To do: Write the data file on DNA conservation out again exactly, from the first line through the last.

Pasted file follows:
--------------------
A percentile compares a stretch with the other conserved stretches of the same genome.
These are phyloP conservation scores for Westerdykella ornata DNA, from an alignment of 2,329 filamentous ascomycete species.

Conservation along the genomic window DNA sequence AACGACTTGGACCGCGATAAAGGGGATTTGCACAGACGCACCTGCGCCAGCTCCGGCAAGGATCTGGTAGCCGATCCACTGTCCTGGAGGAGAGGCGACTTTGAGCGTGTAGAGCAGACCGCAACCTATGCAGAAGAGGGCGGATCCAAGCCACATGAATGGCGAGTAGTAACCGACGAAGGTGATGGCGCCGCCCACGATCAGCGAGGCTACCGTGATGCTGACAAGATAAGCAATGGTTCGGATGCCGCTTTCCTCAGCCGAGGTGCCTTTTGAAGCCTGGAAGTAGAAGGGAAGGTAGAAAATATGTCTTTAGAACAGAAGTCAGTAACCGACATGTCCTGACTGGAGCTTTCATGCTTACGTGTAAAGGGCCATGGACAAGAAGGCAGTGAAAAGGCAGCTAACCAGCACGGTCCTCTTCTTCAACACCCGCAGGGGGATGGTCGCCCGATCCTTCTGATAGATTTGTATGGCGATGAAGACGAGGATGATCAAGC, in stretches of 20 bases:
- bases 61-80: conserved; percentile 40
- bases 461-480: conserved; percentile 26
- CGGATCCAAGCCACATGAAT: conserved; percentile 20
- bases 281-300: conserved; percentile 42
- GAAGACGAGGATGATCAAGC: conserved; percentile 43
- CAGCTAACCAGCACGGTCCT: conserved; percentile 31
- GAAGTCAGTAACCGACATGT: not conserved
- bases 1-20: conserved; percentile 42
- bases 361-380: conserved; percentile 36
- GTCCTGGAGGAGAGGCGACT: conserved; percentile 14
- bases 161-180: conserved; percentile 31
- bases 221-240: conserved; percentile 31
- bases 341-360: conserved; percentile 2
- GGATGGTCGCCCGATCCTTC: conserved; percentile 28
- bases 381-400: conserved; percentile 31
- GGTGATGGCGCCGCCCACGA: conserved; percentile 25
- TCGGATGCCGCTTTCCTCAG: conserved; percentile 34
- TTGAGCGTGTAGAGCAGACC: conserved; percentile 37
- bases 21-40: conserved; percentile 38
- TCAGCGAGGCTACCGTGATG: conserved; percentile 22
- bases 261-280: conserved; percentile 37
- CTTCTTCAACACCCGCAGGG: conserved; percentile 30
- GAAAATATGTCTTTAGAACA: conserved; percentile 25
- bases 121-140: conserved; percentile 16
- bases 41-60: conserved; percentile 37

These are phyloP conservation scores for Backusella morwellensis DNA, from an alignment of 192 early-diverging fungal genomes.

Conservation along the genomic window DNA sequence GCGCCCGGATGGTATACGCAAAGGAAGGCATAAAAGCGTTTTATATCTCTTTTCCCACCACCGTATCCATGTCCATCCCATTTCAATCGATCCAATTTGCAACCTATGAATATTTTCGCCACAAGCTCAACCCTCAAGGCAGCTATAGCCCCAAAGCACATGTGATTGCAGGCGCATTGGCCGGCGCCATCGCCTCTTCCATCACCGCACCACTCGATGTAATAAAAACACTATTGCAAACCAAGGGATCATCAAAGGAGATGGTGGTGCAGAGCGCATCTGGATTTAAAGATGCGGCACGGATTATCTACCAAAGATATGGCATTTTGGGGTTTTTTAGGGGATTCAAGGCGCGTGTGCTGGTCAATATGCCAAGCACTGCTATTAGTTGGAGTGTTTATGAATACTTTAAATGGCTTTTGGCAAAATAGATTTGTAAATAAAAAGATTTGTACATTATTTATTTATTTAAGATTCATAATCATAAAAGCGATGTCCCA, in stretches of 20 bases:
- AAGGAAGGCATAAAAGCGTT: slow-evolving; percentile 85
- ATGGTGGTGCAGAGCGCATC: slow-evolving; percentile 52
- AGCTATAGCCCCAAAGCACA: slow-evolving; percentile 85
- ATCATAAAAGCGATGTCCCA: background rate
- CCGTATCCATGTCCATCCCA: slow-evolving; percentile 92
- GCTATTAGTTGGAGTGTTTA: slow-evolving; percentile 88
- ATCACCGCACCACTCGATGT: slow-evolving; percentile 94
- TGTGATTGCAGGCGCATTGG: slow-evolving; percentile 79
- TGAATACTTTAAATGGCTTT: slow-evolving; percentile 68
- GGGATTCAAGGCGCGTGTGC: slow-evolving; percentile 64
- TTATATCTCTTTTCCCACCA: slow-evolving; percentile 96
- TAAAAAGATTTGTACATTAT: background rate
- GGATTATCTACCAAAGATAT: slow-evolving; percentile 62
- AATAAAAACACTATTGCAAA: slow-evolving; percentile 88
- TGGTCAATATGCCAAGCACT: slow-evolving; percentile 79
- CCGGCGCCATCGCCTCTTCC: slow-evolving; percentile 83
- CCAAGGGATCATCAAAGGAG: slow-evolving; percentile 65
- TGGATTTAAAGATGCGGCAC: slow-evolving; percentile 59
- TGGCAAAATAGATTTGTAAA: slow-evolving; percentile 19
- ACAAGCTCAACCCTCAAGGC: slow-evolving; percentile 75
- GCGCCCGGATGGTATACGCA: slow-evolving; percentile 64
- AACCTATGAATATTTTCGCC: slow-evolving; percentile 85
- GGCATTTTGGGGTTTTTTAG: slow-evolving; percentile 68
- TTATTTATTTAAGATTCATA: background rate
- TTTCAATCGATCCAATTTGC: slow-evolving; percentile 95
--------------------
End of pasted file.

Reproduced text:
A percentile compares a stretch with the other conserved stretches of the same genome.
These are phyloP conservation scores for Westerdykella ornata DNA, from an alignment of 2,329 filamentous ascomycete species.

Conservation along the genomic window DNA sequence AACGACTTGGACCGCGATAAAGGGGATTTGCACAGACGCACCTGCGCCAGCTCCGGCAAGGATCTGGTAGCCGATCCACTGTCCTGGAGGAGAGGCGACTTTGAGCGTGTAGAGCAGACCGCAACCTATGCAGAAGAGGGCGGATCCAAGCCACATGAATGGCGAGTAGTAACCGACGAAGGTGATGGCGCCGCCCACGATCAGCGAGGCTACCGTGATGCTGACAAGATAAGCAATGGTTCGGATGCCGCTTTCCTCAGCCGAGGTGCCTTTTGAAGCCTGGAAGTAGAAGGGAAGGTAGAAAATATGTCTTTAGAACAGAAGTCAGTAACCGACATGTCCTGACTGGAGCTTTCATGCTTACGTGTAAAGGGCCATGGACAAGAAGGCAGTGAAAAGGCAGCTAACCAGCACGGTCCTCTTCTTCAACACCCGCAGGGGGATGGTCGCCCGATCCTTCTGATAGATTTGTATGGCGATGAAGACGAGGATGATCAAGC, in stretches of 20 bases:
- bases 61-80: conserved; percentile 40
- bases 461-480: conserved; percentile 26
- CGGATCCAAGCCACATGAAT: conserved; percentile 20
- bases 281-300: conserved; percentile 42
- GAAGACGAGGATGATCAAGC: conserved; percentile 43
- CAGCTAACCAGCACGGTCCT: conserved; percentile 31
- GAAGTCAGTAACCGACATGT: not conserved
- bases 1-20: conserved; percentile 42
- bases 361-380: conserved; percentile 36
- GTCCTGGAGGAGAGGCGACT: conserved; percentile 14
- bases 161-180: conserved; percentile 31
- bases 221-240: conserved; percentile 31
- bases 341-360: conserved; percentile 2
- GGATGGTCGCCCGATCCTTC: conserved; percentile 28
- bases 381-400: conserved; percentile 31
- GGTGATGGCGCCGCCCACGA: conserved; percentile 25
- TCGGATGCCGCTTTCCTCAG: conserved; percentile 34
- TTGAGCGTGTAGAGCAGACC: conserved; percentile 37
- bases 21-40: conserved; percentile 38
- TCAGCGAGGCTACCGTGATG: conserved; percentile 22
- bases 261-280: conserved; percentile 37
- CTTCTTCAACACCCGCAGGG: conserved; percentile 30
- GAAAATATGTCTTTAGAACA: conserved; percentile 25
- bases 121-140: conserved; percentile 16
- bases 41-60: conserved; percentile 37

These are phyloP conservation scores for Backusella morwellensis DNA, from an alignment of 192 early-diverging fungal genomes.

Conservation along the genomic window DNA sequence GCGCCCGGATGGTATACGCAAAGGAAGGCATAAAAGCGTTTTATATCTCTTTTCCCACCACCGTATCCATGTCCATCCCATTTCAATCGATCCAATTTGCAACCTATGAATATTTTCGCCACAAGCTCAACCCTCAAGGCAGCTATAGCCCCAAAGCACATGTGATTGCAGGCGCATTGGCCGGCGCCATCGCCTCTTCCATCACCGCACCACTCGATGTAATAAAAACACTATTGCAAACCAAGGGATCATCAAAGGAGATGGTGGTGCAGAGCGCATCTGGATTTAAAGATGCGGCACGGATTATCTACCAAAGATATGGCATTTTGGGGTTTTTTAGGGGATTCAAGGCGCGTGTGCTGGTCAATATGCCAAGCACTGCTATTAGTTGGAGTGTTTATGAATACTTTAAATGGCTTTTGGCAAAATAGATTTGTAAATAAAAAGATTTGTACATTATTTATTTATTTAAGATTCATAATCATAAAAGCGATGTCCCA, in stretches of 20 bases:
- AAGGAAGGCATAAAAGCGTT: slow-evolving; percentile 85
- ATGGTGGTGCAGAGCGCATC: slow-evolving; percentile 52
- AGCTATAGCCCCAAAGCACA: slow-evolving; percentile 85
- ATCATAAAAGCGATGTCCCA: background rate
- CCGTATCCATGTCCATCCCA: slow-evolving; percentile 92
- GCTATTAGTTGGAGTGTTTA: slow-evolving; percentile 88
- ATCACCGCACCACTCGATGT: slow-evolving; percentile 94
- TGTGATTGCAGGCGCATTGG: slow-evolving; percentile 79
- TGAATACTTTAAATGGCTTT: slow-evolving; percentile 68
- GGGATTCAAGGCGCGTGTGC: slow-evolving; percentile 64
- TTATATCTCTTTTCCCACCA: slow-evolving; percentile 96
- TAAAAAGATTTGTACATTAT: background rate
- GGATTATCTACCAAAGATAT: slow-evolving; percentile 62
- AATAAAAACACTATTGCAAA: slow-evolving; percentile 88
- TGGTCAATATGCCAAGCACT: slow-evolving; percentile 79
- CCGGCGCCATCGCCTCTTCC: slow-evolving; percentile 83
- CCAAGGGATCATCAAAGGAG: slow-evolving; percentile 65
- TGGATTTAAAGATGCGGCAC: slow-evolving; percentile 59
- TGGCAAAATAGATTTGTAAA: slow-evolving; percentile 19
- ACAAGCTCAACCCTCAAGGC: slow-evolving; percentile 75
- GCGCCCGGATGGTATACGCA: slow-evolving; percentile 64
- AACCTATGAATATTTTCGCC: slow-evolving; percentile 85
- GGCATTTTGGGGTTTTTTAG: slow-evolving; percentile 68
- TTATTTATTTAAGATTCATA: background rate
- TTTCAATCGATCCAATTTGC: slow-evolving; percentile 95